College Sports

Apple Cup move not in the cards

The Washington State Cougars and Washington Huskies announced Friday they are no longer pursuing the possibility of moving their annual Apple Cup football game to Seattle’s Qwest Field.

Officials for both schools said Washington’s request for more tickets than WSU was the breaking point. Officials did not rule out future discussions about playing Apple Cups at Qwest.

First & Goal, which operates Qwest Field, was prepared to guarantee each school more than $13 million to play the Apple Cup at Qwest from 2010-15. The schools presently stand to make slightly more than $3 million each from playing the six games on campus.

Last week, WSU athletic director Jim Sterk said a tentative agreement had been reached on a proposal that would provide each school with 31,000 tickets at the 67,000-seat stadium.

Sterk stressed the deal was not finalized, but said he expected a contract would be signed.

The Huskies sold approximately 48,000 football season tickets last year, including 5,000 for students. The Cougars sold approximately half as many football season tickets, counting all-sports student passes that include home football games and the annual early season “home” game played at Qwest Field.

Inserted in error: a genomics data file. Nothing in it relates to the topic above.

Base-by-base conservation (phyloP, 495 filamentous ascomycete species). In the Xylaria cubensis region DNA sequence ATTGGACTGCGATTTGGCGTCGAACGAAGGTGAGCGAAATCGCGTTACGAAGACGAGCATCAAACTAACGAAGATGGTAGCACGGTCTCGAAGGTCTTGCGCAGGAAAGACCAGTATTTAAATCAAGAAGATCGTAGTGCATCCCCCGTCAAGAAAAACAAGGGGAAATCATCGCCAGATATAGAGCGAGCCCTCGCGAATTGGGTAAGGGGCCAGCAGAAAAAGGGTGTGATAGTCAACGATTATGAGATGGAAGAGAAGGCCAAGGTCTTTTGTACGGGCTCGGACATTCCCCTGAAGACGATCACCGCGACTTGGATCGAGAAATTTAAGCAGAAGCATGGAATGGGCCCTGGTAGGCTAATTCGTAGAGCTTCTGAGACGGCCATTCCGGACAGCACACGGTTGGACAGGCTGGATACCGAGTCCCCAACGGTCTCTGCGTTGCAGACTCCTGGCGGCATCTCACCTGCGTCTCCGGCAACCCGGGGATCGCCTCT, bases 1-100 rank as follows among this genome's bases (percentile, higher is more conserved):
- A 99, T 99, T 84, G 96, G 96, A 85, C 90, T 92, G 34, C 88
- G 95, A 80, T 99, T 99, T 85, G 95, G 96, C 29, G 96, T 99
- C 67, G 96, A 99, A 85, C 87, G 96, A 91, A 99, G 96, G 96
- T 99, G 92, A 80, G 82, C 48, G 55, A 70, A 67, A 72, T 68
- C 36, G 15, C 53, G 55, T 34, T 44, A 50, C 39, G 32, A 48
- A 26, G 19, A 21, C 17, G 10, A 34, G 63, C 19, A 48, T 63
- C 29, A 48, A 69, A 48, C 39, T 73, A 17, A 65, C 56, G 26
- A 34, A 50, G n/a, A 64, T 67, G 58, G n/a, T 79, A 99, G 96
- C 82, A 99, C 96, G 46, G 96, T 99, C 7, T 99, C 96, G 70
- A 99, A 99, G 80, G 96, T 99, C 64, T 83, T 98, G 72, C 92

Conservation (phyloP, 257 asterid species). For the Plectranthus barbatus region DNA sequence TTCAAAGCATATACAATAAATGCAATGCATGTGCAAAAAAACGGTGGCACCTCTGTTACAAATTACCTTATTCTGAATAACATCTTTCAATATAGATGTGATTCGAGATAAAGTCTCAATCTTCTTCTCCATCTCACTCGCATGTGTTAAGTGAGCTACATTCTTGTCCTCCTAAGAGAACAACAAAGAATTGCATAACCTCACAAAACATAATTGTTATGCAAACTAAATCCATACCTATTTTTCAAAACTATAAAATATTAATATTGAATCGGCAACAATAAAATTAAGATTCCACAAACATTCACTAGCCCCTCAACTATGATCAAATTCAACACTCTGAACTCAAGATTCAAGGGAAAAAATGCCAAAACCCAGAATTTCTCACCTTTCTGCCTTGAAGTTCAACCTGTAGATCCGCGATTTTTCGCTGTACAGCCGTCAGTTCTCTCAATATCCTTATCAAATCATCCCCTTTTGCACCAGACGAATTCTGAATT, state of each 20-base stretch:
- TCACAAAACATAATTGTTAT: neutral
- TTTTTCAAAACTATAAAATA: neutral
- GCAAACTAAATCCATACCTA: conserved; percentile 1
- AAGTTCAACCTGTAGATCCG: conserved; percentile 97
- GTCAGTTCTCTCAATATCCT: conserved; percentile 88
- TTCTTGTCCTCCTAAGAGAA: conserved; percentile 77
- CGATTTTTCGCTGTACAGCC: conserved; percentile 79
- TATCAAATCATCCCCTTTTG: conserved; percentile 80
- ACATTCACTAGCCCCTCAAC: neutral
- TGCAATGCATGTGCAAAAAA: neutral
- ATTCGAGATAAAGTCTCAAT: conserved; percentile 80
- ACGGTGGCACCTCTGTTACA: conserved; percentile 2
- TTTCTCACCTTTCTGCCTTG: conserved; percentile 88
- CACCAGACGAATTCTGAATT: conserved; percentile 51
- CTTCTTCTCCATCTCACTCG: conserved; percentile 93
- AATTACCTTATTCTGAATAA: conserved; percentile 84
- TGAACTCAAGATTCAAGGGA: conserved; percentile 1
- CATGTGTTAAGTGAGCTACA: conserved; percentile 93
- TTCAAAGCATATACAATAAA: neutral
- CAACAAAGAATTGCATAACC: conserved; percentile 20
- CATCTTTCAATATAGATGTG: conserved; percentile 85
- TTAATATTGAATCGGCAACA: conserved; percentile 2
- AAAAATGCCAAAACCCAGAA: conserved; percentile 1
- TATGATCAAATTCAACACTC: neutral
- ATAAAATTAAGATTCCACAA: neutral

“It became evident an understanding on ways to maintain the neutral-site atmosphere in regards to ticket allotment could not be reached,” Sterk said. “Therefore, our student-athletes and Cougar fans would not be best served without this key component.”

Scott Woodward, the UW athletic director, confirmed at Huskies spring practice Friday afternoon that “with our fans and season-ticket holders,” the distribution of tickets was an issue.

According to a report in the Spokesman-Review of Spokane, citing an unnamed source within WSU’s athletic department, the Huskies tried making a late push for 7,000 additional tickets, bringing their total to 38,000.

That is when the deal fell apart, the newspaper reported.

Woodward declined to verify those demands existed, adding “there were other issues out there as well” for why the agreement never came to fruition.

“I was clear with you guys the whole time that (a contract) was far from done,” Woodward said.

Fans of both schools, particularly those of Washington State, had expressed disappointment in the possibility of the Apple Cup being played off campus.

The News Tribune’s Todd Milles contributed to this report.